• V.Lind says:

        I’m not. I was the first person to raise the issue of his rape accusation, if you look at the Moonlight Sonata thread. i worded my comment very carefully.

        In my mind’s eye I was considering the semi-hysterical response to Kobe Bryant’s death with this outpouring of genuine loss, mirrored in the original post about the fact of his death yesterday. I have also heard and read some response to Nicholas Parsons, and seen the love and affection there. The KB reactions, aside from his family’s, have the theatricality we have expected since people started aping the then-sincere reactions to the death of the Princess of Wales.

        (And stick around — there will be lawsuits flying in the helicopter crash, and you can bet the late superstar’s estate is going to be taken to court for his part in the fact that bird was in the air at all).

      • MacroV says:

        Most of us are not the worst thing we have done. Kobe was a transcendent basketball player and while I’d never excuse his alleged rape, he showed remorse and sought to be a better person going forward. Most indications are that he succeeded.

        • V.Lind says:

          I have some tendency to agree with that. I have been thinking about it quite a bit. Does a transgression, however serious, mean a man can never be forgiven if he genuinely tries to change?I also get the feeling he changed for the better.

          But from what I know about sports culture, it may not have been the only time, though it may have been the last. I wonder if he only changed because he got caught. However, being the father of daughters, and clearly not wanting to lose his wife (to the tune of a $4 million diamond ring) he had incentives to clean up his life, and he was obviously a proud and devoted father.

          But perhaps a foolish one — was he determined to get her to that game despite the weather?

          Anyway, RIP all of them.

      • Karl says:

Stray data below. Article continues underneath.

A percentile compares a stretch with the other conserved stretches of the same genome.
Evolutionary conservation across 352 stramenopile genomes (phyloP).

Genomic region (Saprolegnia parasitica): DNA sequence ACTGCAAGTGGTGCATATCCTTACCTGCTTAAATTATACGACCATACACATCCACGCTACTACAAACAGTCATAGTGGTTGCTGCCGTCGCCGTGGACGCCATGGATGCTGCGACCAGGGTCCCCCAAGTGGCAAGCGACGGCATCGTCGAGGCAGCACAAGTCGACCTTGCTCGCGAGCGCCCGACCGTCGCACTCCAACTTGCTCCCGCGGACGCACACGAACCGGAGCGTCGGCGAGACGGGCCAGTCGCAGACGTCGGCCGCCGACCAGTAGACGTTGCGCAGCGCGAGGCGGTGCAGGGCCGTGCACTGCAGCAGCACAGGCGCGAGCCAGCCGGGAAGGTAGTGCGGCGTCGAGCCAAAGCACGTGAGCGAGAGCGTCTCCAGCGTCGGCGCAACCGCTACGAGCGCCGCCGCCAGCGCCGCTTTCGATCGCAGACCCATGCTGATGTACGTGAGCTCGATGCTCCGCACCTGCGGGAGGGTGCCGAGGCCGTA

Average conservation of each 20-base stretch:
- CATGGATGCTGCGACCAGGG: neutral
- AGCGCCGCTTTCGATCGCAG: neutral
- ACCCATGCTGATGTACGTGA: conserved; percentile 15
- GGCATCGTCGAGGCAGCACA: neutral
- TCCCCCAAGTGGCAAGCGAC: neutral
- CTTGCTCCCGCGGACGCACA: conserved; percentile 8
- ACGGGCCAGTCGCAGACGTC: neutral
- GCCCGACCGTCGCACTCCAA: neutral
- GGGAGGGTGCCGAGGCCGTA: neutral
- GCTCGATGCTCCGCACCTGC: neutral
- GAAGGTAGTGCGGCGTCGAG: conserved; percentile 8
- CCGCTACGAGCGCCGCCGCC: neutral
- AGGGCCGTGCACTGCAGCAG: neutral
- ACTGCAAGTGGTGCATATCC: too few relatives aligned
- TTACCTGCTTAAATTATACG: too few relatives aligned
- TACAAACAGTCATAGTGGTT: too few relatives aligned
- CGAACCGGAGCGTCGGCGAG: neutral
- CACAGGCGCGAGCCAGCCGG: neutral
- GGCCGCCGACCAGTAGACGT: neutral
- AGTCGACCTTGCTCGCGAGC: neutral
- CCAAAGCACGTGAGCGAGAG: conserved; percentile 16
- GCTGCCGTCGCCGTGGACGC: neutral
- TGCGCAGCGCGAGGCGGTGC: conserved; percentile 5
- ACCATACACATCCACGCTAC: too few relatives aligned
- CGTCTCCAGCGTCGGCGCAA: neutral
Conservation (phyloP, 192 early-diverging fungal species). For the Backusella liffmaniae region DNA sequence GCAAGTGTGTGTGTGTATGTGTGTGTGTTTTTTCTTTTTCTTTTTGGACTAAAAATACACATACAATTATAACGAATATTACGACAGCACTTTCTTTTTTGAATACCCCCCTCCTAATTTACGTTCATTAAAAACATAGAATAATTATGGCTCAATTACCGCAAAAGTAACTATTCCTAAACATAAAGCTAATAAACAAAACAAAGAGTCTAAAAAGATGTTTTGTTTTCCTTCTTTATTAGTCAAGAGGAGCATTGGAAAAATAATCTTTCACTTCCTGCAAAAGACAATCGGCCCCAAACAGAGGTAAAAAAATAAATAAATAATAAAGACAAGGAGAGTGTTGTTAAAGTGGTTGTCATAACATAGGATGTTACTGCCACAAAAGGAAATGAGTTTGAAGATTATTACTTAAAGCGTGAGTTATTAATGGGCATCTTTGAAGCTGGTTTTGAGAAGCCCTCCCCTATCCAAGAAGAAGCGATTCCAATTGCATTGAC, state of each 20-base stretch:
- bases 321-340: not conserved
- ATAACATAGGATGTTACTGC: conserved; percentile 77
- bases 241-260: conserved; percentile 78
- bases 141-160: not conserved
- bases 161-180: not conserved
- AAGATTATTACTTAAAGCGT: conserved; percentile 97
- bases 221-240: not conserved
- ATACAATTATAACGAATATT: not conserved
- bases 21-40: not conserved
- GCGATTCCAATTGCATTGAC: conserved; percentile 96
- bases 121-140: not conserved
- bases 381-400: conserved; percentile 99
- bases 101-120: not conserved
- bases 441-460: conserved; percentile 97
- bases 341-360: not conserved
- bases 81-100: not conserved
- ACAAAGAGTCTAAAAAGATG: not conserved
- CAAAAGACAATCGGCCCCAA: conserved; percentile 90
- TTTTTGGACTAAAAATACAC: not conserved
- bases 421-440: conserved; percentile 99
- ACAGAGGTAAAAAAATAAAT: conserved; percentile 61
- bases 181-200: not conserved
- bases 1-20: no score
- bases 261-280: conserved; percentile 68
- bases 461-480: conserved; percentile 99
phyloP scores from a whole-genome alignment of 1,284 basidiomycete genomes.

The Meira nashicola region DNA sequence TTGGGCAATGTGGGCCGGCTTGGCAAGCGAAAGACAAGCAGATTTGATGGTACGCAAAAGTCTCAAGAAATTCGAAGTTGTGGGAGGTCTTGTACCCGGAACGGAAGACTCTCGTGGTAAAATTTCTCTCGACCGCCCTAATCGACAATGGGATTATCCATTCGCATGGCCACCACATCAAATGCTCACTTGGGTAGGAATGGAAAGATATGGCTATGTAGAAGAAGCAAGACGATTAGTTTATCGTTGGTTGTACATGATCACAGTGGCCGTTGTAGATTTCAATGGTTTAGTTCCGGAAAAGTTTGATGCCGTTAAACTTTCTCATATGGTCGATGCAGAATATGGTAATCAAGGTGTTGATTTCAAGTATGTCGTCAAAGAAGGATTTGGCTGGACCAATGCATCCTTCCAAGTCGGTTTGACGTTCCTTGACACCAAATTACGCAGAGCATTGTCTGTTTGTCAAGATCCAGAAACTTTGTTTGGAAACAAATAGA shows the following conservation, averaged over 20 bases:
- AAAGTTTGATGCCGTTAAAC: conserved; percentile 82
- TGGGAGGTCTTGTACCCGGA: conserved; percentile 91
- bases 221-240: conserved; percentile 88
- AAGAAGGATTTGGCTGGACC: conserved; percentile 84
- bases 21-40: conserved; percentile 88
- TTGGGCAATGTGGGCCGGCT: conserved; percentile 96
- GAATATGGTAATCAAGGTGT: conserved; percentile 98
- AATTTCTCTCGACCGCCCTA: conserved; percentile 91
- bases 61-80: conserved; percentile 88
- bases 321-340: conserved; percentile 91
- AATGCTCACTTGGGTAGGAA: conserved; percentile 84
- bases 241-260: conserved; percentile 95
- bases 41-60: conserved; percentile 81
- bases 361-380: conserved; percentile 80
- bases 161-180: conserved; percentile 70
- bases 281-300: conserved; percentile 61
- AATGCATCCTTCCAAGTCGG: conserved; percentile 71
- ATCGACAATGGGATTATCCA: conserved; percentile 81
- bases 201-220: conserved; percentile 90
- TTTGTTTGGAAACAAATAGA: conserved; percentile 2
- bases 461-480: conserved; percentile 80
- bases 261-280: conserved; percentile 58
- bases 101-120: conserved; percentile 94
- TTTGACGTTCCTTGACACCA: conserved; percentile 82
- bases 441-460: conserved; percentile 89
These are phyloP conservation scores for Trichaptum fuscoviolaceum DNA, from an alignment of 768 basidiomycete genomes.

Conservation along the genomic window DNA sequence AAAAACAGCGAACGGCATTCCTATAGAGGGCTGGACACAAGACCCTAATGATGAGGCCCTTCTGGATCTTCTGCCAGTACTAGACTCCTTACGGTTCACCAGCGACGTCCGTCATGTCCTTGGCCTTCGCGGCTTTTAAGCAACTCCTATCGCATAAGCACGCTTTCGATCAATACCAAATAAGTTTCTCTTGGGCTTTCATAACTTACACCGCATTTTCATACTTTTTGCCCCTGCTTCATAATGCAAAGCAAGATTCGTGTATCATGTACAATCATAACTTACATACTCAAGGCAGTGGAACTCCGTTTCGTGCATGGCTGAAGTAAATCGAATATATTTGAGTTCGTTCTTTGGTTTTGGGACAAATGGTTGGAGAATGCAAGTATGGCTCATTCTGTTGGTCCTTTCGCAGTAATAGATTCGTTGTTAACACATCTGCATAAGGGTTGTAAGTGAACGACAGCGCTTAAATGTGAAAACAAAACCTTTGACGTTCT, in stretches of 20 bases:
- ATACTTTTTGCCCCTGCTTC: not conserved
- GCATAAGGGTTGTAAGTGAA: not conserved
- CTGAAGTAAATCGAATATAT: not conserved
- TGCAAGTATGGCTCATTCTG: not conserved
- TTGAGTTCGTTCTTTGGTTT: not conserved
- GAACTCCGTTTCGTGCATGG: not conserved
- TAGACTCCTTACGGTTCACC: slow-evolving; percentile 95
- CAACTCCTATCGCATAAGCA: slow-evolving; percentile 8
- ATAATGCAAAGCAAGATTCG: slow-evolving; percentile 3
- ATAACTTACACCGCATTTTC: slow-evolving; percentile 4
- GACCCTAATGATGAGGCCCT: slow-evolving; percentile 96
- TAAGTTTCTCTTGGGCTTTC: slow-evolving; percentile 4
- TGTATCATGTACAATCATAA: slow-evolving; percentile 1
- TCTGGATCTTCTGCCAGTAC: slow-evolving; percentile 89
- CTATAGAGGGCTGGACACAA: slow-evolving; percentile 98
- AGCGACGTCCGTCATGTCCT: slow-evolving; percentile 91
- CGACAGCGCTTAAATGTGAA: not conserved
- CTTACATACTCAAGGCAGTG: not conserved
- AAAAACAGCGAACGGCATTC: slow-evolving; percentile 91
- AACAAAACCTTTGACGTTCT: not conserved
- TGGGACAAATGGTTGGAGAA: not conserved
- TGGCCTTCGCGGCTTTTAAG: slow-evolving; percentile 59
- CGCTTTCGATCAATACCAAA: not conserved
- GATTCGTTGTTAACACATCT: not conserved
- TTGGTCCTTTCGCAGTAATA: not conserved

Please don’t bring false rape allegations into a thread about the death of Peter Serkin.

  • Amos says:

    It is a musical crime that RCA never completed the Mozart Concerto series that PS and AS carried off with such panache, wit, and style. As the son of a famous player, he managed to have a major career leaving a unique mark.

    • Can't Make this stuff up says:

      Volumes could be written about the crimes of RCA and the stupidity of its leaders. But nothing tops when, in the mid 1990’s, RCA brought Peter back to the label, recorded some Bach albums, and sent preview copies to the New York Times. Anthony Tommasini wrote a great review, and then RCA decided not to release the CD’s!

      • M McAlpine says:

        There seem to be quite a few Peter Serkin recordings out there. No doubt RCA will bring them into a tribute box and include the unreleased albums too

  • Daniel Poulin says:

    On May 8, 1991 Peter Serkin was the soloist with the OSM (Montreal Symphony Orchestra). After the concert, he drove back to Vermont to find out that his father, Rudolf, passed away the same night.

  • Enquiring Mind says:

    Anyone remember Tashi from the 70s? Stoltzman and Serkin…the first cool dudes in classical music.

  • Mario Ostrowski says:

    I loved his interpretations and thank him for showing great contemporary music to us. His vingt regards is the best recording out there.
    He was a true artist musician.

  • It’s very sad to hear of Peter Serkin’s passing. He was a unique artist, very adventurous and probing. One of my fondest performance memories is of my playing in the violin section of the Boston Symphony Orchestra for several performances with Serkin of Max Reger’s Piano Concerto. I thought the concerto a very good work beforehand but Serkin truly brought it to life. He played it daringly slowly, revealing layers of detail that pointed out the work’s amazing motivic unity and inexorable development. He made the work reveal itself to me anew.

    Serkin also performed the premiere of Peter Lieberson’s Piano Concerto with the BSO and I was privileged to play in those concerts as well. Serkin had the gift of making the unfamiliar seem familiar.

    RIP Peter Serkin

  • Peter was a dear and wonderful friend. It was a equal pleasure to hear his sublime performances as it was to laugh with him backstage. I admire his vulnerability along with a fearlessness. So sad to lose him. With love, Sandra Binion and Lou Mallozzi

  • HB says:

    Just a very small contribution:

    I know for sure that I will never hear Mozart’s d-minor Fantasia played so heart-stoppingly as did Peter Serkin on RCA. Not in this lifetime. How could he have found the inner soul of the composer, and peered into the stark bottomless terrifying abyss, in the piece which so many treat as a bagatelle? In my music-lectures I always introduce the Fantasia by saying, “For all its brevity, this is one of Mozart’s most profound works.” For this – thanks to Peter Serkin.

    We are in debt to the Serkins – both father and son.

    Dear Peter, נוח בשלום על משכבך. Rest in peace.

  • Mercurius Londiniensis says:

    Two memories of this marvellous pianist: